Also, we ask for client references and get a lot of our information from those. You’d be amazed, though, at the number of complaints that come from the references. I suspect that companies call their client base, and the clients give nice, positive answers so they can be left alone. So the vendor really has to make sure that their references are going to give the analyst honest answers, but ones that are positive. For the most part, that’s a matter of giving such strong customer service that your customers will view you as great. No one expects any software product or hardware product to be perfect, but if they don’t get good service, they’re really willing to talk about that.
How do you start to build a relationship with analysts?
First, don’t start by insulting the analyst. You’d be amazed how many people would benefit from hearing that piece of advice. Your own experience as a product professional or entrepreneur is certainly valid, but you’re not going to be able to touch on anywhere near the number of clients or the variety of prospects that an analyst does. So you can be 100-percent right and still not match the broader market, simply because you don’t have the inputs that the analyst has.
Knowing how the analyst sees your market can help immensely in positioning your offering to build a positive relationship. Reading up on the analyst’s insights gives you inside knowledge of how they see the world and how they have reported on you and your competitors.
Also, compete with your competitors. You’re going to be positioned against them within some form of a mental matrix, even if it’s not as a part of a Magic Quadrant. An analyst who is very familiar with vendors in your space is going to know how they position products, how successful that is and whether that positioning is the same way end-user customers see the vendor. When you’re talking with the analyst, using those reference points can be very useful, and contrasting yourself with your competitors is a good idea. Demonstrating a slightly different world view or slightly different approach to the market is also good.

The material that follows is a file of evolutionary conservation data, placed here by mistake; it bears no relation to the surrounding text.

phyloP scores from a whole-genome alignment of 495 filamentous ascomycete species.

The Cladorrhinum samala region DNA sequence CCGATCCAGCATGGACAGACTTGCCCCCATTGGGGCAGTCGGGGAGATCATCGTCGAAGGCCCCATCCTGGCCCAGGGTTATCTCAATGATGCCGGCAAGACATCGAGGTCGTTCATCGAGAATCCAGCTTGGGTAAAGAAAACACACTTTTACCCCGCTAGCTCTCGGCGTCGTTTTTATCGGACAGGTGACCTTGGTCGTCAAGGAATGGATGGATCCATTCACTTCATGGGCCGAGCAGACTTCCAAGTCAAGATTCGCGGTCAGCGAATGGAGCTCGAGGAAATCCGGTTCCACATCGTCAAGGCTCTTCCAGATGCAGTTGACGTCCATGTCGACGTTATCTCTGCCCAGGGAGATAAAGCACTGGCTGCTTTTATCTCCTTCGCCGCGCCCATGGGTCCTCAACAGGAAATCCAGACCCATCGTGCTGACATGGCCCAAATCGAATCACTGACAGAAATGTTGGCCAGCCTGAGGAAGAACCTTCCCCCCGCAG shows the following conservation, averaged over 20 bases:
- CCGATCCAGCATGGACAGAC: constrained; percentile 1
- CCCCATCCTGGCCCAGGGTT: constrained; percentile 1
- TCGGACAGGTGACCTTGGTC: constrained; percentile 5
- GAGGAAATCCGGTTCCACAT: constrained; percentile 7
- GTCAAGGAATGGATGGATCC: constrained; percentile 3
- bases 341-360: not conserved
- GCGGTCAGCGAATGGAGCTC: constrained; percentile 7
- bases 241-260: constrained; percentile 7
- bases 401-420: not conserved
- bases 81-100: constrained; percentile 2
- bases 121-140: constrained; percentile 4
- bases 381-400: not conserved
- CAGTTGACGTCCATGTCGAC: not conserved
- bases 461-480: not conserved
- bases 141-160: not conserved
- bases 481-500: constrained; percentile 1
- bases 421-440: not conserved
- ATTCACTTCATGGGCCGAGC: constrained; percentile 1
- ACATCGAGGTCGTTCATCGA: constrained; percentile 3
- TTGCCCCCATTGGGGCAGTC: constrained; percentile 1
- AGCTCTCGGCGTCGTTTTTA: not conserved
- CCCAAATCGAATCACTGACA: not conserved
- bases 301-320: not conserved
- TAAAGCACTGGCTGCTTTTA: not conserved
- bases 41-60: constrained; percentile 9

You also need to have a clear vision. Your prospects and customers are very reliant on your vision and where you’re taking your company and your product over the 3-5 year time frame. The analyst is going to judge whether or not you have such a vision, whether you can articulate it and then whether or not it’s reasonable and conforms to the analyst’s view of the market.
How do you continue to build those relationships long term?
Most vendor/analyst relationships start out with the vendor in heavy selling mode, selling their position. There’s nothing wrong with that. But as you develop that relationship, you become more able to influence the analyst’s overall views, because you absorb some of what they’re saying and because they become more knowledgeable of your abilities and how you’re servicing your customers.
There’s a market segment called governance risk and compliance (GRC). Five years ago, it didn’t exist and five years from now, it will be very different. The analysts on my team who cover that space are constantly refining, updating, shifting boundaries and changing exactly how it’s viewed. And they’re seeing that customers are using the products in this class differently now than they were two years ago. They’re learning a lot from the vendors, just as they’re learning a lot from the end users. And some of the vendors are actually ahead of the end users on understanding where things are going. These vendors have the opportunity to build really strong relationships with the analysts that may benefit both sides for the next 10 years.
Building relationships takes time. If you’re in product management or are an individual entrepreneur, you’re competing for analyst attention, for mind space. The analyst is charged with identifying who the most effective competitors are, so we want you to compete. We want you to talk to us and tell us what’s going on, and to try and convince us that you’re right. But we’re also going to map it against what we know from the end users who are interested in products like yours. We may know why they are not returning your salespeople’s calls. It may have something to do with how you’re positioning or how your sales force is behaving or some element of your reputation. Chances are the analyst has a pretty good feel for what’s going on in the market segment they cover. Learn from them, as they learn from you.